Just when you thought The Talbots would be unable to attract a suitor, private equity firm Sycamore Partners finally struck a deal today to acquire the financially troubled women’s apparel merchant for $193.3 million, or $2.75 per share in cash.
Sycamore Partners, which already owns nearly 10% of Talbots, will acquire all outstanding common stock of Talbots for $2.75 per share in cash. Sycamore Partners made two previous offers of $3 per share and $3.05 per share. According to the agreement, the companies said that the current transaction is valued at about $369 million, including debt.
The transaction is expected to close in the third quarter of this year. The $2.75 per share represents a premium of 113% compared to the stock’s close on Wednesday.
Talbots has seen its sales drop for five straight years while seeking a younger demographic – alienating its core customer – women over 35.
Abe Garver, principal at Focus Investment Banking, said the reduced purchase price is consistent with what has transpired during the negotiation process. “Talbots is not worth $3.05 a share and Sycamore had a superior position in the negotiation. Given Sycamore’s superior negotiating posture, and $1.29 fair market value for Talbots shares yesterday, I’m not sure what would compel a private equity group investor to pay that kind of premium to market.”
Garver said a deal had to happen for Talbots to avoid bankruptcy. But one thing is for certain, Garver added. “The Sycamore deal breathes new life into Talbots. What happens from here is anyone’s guess.”
Sycamore Partners’ previous offer for Talbots translated about $211 million. Company stock traded at $8.52 a share at the end of 2010.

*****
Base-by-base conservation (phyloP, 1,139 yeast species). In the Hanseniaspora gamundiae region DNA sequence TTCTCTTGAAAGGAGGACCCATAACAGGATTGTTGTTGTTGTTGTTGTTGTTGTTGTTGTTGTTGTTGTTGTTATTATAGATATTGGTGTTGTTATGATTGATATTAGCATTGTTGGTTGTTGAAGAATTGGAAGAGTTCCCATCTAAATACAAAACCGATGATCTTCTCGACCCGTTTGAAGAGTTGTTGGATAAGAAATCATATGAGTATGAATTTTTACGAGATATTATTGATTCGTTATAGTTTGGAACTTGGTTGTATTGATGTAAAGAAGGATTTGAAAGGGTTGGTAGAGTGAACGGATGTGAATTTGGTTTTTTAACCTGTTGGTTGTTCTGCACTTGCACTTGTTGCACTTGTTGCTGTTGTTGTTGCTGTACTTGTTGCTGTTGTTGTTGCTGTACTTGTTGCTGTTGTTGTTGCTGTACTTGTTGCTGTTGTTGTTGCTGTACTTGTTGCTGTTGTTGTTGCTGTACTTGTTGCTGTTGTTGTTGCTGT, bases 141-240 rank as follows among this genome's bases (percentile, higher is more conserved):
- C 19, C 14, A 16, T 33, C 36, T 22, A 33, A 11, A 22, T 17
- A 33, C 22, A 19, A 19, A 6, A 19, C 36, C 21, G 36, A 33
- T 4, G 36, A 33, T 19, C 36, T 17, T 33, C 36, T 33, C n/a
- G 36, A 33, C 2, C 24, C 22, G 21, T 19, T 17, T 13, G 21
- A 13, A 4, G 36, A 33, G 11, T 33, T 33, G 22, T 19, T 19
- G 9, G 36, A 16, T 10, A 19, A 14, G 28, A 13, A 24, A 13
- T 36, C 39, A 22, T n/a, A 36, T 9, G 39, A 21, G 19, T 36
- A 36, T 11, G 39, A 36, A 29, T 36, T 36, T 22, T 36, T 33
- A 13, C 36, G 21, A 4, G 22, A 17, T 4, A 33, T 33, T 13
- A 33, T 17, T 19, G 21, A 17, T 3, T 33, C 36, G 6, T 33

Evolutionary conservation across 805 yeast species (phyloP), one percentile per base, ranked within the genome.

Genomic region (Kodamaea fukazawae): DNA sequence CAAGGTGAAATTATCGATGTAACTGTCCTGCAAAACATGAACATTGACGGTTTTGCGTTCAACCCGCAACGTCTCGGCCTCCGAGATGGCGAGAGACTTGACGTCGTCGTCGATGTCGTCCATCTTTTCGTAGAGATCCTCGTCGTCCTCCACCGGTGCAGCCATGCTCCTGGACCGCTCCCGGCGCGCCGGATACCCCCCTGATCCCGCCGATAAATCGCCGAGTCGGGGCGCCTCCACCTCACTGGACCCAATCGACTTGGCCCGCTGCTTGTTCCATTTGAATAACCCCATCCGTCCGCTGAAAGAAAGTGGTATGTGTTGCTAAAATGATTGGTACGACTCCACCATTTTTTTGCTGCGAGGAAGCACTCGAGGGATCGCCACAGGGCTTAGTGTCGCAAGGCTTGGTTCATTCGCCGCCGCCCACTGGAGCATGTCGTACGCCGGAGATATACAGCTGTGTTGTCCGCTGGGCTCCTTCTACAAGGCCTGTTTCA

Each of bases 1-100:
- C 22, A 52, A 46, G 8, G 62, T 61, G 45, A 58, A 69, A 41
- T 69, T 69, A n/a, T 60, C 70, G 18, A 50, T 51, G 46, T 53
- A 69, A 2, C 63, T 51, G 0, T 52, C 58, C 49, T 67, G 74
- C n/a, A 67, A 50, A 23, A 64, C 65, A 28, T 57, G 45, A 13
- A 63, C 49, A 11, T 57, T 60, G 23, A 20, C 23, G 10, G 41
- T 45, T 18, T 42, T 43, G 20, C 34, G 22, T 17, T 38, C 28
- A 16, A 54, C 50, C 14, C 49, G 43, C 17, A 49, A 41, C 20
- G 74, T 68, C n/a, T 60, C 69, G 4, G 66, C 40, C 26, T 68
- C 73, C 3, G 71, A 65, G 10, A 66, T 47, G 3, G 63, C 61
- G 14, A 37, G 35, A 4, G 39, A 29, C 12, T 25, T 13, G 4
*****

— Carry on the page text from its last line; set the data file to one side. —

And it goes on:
Talbots closed eight locations, including five full stores, during the first quarter of fiscal 2012 and has closed 90 locations in total, including 74 full stores, since the acceleration of the company’s store rationalization plan in March 2011. Talbots planned to close about 110 locations through fiscal 2013, bring in new merchandising and marketing talent and rework its product line to get customers back.
“They’ll probably close some stores and certainly there will be a focus on getting back to the basics and on Talbots traditions, and being a little more conservative on the merchandising side,” Stern said. “Right now the company needs to be stabilized before you can consider how it might grow again.”
Stuart Rose, managing director with investment firm Tully & Holland, believes Sycamore will take a “much more aggressive tone to its turnaround. More stores will close, people will be laid off or fired. This will happen at an accelerated pace. It is likely that Sycamore has a CEO ready and waiting. The merchandise will be re-vamped and it’s very likely that the company will return to its core customer.”